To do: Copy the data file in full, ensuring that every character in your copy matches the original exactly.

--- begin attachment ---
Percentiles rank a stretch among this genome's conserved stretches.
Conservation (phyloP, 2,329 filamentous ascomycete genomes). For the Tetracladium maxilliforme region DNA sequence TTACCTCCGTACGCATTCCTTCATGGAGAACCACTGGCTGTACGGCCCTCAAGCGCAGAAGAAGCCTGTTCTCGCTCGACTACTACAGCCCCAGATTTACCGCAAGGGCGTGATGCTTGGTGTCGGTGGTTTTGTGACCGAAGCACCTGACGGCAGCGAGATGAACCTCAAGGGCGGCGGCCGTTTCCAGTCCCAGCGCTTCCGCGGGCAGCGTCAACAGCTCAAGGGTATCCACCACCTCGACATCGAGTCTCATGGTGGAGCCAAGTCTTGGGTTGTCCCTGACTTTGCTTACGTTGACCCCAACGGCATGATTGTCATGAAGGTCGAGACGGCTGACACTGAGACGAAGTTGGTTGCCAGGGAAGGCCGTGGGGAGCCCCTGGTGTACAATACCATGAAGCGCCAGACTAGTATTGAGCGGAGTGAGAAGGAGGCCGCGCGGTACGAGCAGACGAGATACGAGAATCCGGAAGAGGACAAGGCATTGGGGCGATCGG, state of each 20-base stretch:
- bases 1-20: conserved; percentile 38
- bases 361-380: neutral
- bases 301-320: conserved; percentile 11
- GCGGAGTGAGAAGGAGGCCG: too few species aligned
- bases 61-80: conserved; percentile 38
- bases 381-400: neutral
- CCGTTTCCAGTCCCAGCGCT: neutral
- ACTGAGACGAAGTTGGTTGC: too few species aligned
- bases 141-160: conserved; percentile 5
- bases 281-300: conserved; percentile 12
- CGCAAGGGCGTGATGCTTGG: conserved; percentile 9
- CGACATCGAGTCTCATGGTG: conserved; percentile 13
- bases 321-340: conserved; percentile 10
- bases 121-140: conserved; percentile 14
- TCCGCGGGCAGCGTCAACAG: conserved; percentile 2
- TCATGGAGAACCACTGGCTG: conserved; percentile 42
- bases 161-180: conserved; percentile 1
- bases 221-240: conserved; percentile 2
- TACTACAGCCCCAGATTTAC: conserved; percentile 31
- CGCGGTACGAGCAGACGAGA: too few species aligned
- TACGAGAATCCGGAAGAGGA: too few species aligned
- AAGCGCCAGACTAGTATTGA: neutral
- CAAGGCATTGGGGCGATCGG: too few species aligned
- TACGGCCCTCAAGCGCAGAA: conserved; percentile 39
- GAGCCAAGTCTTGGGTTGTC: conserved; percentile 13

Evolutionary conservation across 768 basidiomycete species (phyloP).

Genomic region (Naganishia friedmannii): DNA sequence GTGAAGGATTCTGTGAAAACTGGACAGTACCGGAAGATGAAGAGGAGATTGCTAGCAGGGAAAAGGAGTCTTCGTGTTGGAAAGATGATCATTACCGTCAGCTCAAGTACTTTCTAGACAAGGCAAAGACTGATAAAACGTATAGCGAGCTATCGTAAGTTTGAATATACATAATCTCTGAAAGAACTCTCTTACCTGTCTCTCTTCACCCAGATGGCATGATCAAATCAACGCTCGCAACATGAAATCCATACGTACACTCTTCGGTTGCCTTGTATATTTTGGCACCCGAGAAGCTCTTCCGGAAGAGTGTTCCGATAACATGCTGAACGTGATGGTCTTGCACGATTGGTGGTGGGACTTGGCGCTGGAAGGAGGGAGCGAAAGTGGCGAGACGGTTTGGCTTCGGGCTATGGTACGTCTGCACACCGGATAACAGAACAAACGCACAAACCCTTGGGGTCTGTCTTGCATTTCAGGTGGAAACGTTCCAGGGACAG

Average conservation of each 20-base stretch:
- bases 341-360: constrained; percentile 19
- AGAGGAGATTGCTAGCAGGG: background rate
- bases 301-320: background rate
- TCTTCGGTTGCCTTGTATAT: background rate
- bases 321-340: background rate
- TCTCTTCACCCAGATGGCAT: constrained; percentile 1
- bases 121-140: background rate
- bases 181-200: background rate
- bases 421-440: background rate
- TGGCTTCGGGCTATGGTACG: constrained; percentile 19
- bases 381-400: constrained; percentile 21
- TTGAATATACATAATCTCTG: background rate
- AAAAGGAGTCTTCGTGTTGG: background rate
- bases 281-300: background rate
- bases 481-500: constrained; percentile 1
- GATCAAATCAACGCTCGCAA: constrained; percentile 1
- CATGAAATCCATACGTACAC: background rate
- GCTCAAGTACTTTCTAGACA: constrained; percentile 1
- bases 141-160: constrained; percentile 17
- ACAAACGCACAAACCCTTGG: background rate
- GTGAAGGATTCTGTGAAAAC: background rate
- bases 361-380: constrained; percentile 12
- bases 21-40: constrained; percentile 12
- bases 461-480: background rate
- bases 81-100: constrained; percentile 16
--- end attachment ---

Percentiles rank a stretch among this genome's conserved stretches.
Conservation (phyloP, 2,329 filamentous ascomycete genomes). For the Tetracladium maxilliforme region DNA sequence TTACCTCCGTACGCATTCCTTCATGGAGAACCACTGGCTGTACGGCCCTCAAGCGCAGAAGAAGCCTGTTCTCGCTCGACTACTACAGCCCCAGATTTACCGCAAGGGCGTGATGCTTGGTGTCGGTGGTTTTGTGACCGAAGCACCTGACGGCAGCGAGATGAACCTCAAGGGCGGCGGCCGTTTCCAGTCCCAGCGCTTCCGCGGGCAGCGTCAACAGCTCAAGGGTATCCACCACCTCGACATCGAGTCTCATGGTGGAGCCAAGTCTTGGGTTGTCCCTGACTTTGCTTACGTTGACCCCAACGGCATGATTGTCATGAAGGTCGAGACGGCTGACACTGAGACGAAGTTGGTTGCCAGGGAAGGCCGTGGGGAGCCCCTGGTGTACAATACCATGAAGCGCCAGACTAGTATTGAGCGGAGTGAGAAGGAGGCCGCGCGGTACGAGCAGACGAGATACGAGAATCCGGAAGAGGACAAGGCATTGGGGCGATCGG, state of each 20-base stretch:
- bases 1-20: conserved; percentile 38
- bases 361-380: neutral
- bases 301-320: conserved; percentile 11
- GCGGAGTGAGAAGGAGGCCG: too few species aligned
- bases 61-80: conserved; percentile 38
- bases 381-400: neutral
- CCGTTTCCAGTCCCAGCGCT: neutral
- ACTGAGACGAAGTTGGTTGC: too few species aligned
- bases 141-160: conserved; percentile 5
- bases 281-300: conserved; percentile 12
- CGCAAGGGCGTGATGCTTGG: conserved; percentile 9
- CGACATCGAGTCTCATGGTG: conserved; percentile 13
- bases 321-340: conserved; percentile 10
- bases 121-140: conserved; percentile 14
- TCCGCGGGCAGCGTCAACAG: conserved; percentile 2
- TCATGGAGAACCACTGGCTG: conserved; percentile 42
- bases 161-180: conserved; percentile 1
- bases 221-240: conserved; percentile 2
- TACTACAGCCCCAGATTTAC: conserved; percentile 31
- CGCGGTACGAGCAGACGAGA: too few species aligned
- TACGAGAATCCGGAAGAGGA: too few species aligned
- AAGCGCCAGACTAGTATTGA: neutral
- CAAGGCATTGGGGCGATCGG: too few species aligned
- TACGGCCCTCAAGCGCAGAA: conserved; percentile 39
- GAGCCAAGTCTTGGGTTGTC: conserved; percentile 13

Evolutionary conservation across 768 basidiomycete species (phyloP).

Genomic region (Naganishia friedmannii): DNA sequence GTGAAGGATTCTGTGAAAACTGGACAGTACCGGAAGATGAAGAGGAGATTGCTAGCAGGGAAAAGGAGTCTTCGTGTTGGAAAGATGATCATTACCGTCAGCTCAAGTACTTTCTAGACAAGGCAAAGACTGATAAAACGTATAGCGAGCTATCGTAAGTTTGAATATACATAATCTCTGAAAGAACTCTCTTACCTGTCTCTCTTCACCCAGATGGCATGATCAAATCAACGCTCGCAACATGAAATCCATACGTACACTCTTCGGTTGCCTTGTATATTTTGGCACCCGAGAAGCTCTTCCGGAAGAGTGTTCCGATAACATGCTGAACGTGATGGTCTTGCACGATTGGTGGTGGGACTTGGCGCTGGAAGGAGGGAGCGAAAGTGGCGAGACGGTTTGGCTTCGGGCTATGGTACGTCTGCACACCGGATAACAGAACAAACGCACAAACCCTTGGGGTCTGTCTTGCATTTCAGGTGGAAACGTTCCAGGGACAG

Average conservation of each 20-base stretch:
- bases 341-360: constrained; percentile 19
- AGAGGAGATTGCTAGCAGGG: background rate
- bases 301-320: background rate
- TCTTCGGTTGCCTTGTATAT: background rate
- bases 321-340: background rate
- TCTCTTCACCCAGATGGCAT: constrained; percentile 1
- bases 121-140: background rate
- bases 181-200: background rate
- bases 421-440: background rate
- TGGCTTCGGGCTATGGTACG: constrained; percentile 19
- bases 381-400: constrained; percentile 21
- TTGAATATACATAATCTCTG: background rate
- AAAAGGAGTCTTCGTGTTGG: background rate
- bases 281-300: background rate
- bases 481-500: constrained; percentile 1
- GATCAAATCAACGCTCGCAA: constrained; percentile 1
- CATGAAATCCATACGTACAC: background rate
- GCTCAAGTACTTTCTAGACA: constrained; percentile 1
- bases 141-160: constrained; percentile 17
- ACAAACGCACAAACCCTTGG: background rate
- GTGAAGGATTCTGTGAAAAC: background rate
- bases 361-380: constrained; percentile 12
- bases 21-40: constrained; percentile 12
- bases 461-480: background rate
- bases 81-100: constrained; percentile 16